C. A. Bayly et al, “AHR Conversation: On Transnational History”, in American Historical Review, Oxford University Press, Oxford, December 2006, p.1443.
 Petersson (2013).
 Manela (2007).
 See for example Jonathan Derrick, Africa’s ‘Agitators’. Militant Anti-Colonialism in Africa and the West, 1918-1939, Hurst Publishers, London (2008); Imanuel Geiss, Panafrikanismus. Zur Geschichte der Dekolonisation, Europäische Verlagsanstalt, Frankfurt am Main, 1968, pp.173, 220-26. A number of these organizations and individuals mentioned above are also featured and discussed in Petersson (2013).
 The anti-colonial work of the IAH and Münzenberg’s direct involvement is analyzed in Petersson, chapter 1 “Conceiving the Anti-Colonial Project”, 2013, pp.53-91, and Fredrik Petersson, “Hub of the Anti-Imperialist Movement: The League against Imperialism and Berlin, 1927 – 1933”, in Interventions: International Journal of Postcolonial Studies, Vol.16, No.1, Taylor & Francis, London, 2014, pp.49-71.
 RGASPI 542/1/4, 2-4, Protokoll der im Berliner Rathauskeller am 10. Februar abgehaltenen Konferenz der deutschen Organisationen und der Kolonialvertreter, Berlin, 10/2-1926; RGASPI 495/18/425, 32-33, Resolution from the Commission for the Examination of the Question of a Colonial Congress in Brussels, Moscow, 30/3-1926.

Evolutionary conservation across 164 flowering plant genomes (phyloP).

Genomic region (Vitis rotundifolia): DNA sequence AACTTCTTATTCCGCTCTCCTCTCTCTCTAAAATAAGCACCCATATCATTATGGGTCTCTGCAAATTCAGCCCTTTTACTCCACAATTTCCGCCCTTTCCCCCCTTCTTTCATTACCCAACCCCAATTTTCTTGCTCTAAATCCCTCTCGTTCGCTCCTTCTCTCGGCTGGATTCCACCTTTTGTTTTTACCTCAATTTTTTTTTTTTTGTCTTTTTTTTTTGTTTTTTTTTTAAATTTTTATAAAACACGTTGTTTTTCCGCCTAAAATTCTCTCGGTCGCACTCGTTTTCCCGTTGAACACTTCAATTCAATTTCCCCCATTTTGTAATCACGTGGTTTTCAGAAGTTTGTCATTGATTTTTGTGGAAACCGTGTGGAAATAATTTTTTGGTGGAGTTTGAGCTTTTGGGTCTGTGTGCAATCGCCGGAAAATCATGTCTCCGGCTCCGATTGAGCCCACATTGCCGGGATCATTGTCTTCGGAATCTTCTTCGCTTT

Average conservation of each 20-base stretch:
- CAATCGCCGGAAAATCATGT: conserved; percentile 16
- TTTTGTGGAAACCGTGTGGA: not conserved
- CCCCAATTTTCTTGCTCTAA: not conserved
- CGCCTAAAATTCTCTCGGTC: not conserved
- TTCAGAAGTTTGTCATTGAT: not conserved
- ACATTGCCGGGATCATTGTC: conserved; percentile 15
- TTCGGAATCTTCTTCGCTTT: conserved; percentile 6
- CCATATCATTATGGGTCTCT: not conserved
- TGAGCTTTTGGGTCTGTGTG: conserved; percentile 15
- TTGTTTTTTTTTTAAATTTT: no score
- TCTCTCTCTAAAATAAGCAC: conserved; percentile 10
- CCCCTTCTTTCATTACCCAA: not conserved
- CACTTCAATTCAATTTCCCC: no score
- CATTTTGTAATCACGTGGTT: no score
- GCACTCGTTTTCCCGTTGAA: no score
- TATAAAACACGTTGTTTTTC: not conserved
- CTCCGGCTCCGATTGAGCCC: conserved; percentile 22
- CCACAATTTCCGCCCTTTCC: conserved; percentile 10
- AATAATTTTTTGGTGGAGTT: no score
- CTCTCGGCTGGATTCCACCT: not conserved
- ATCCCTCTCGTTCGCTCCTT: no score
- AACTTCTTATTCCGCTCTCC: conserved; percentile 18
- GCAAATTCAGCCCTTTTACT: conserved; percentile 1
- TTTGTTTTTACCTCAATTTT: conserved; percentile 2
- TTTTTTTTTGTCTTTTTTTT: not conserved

The corpus of accumulated literature on these topics are vast, see further in Petersson (2013); Holger Weiss, Framing a Radical African Atlantic. African American Agency, West African Intellectuals and the International Trade Union Committee of Negro Workers, Brill, Leiden (2014); Nirode K. Barooah, Chatto. The Life and Times of an Indian Anti-Imperialist in Europe, Oxford University Press, Oxford (2003); Robert J. C. Young, Postcolonialism. A Historical Introduction, Blackwell Publishing, Oxford (2001); Vijay Prashad, The Darker Nations, The New Press, New York (2007).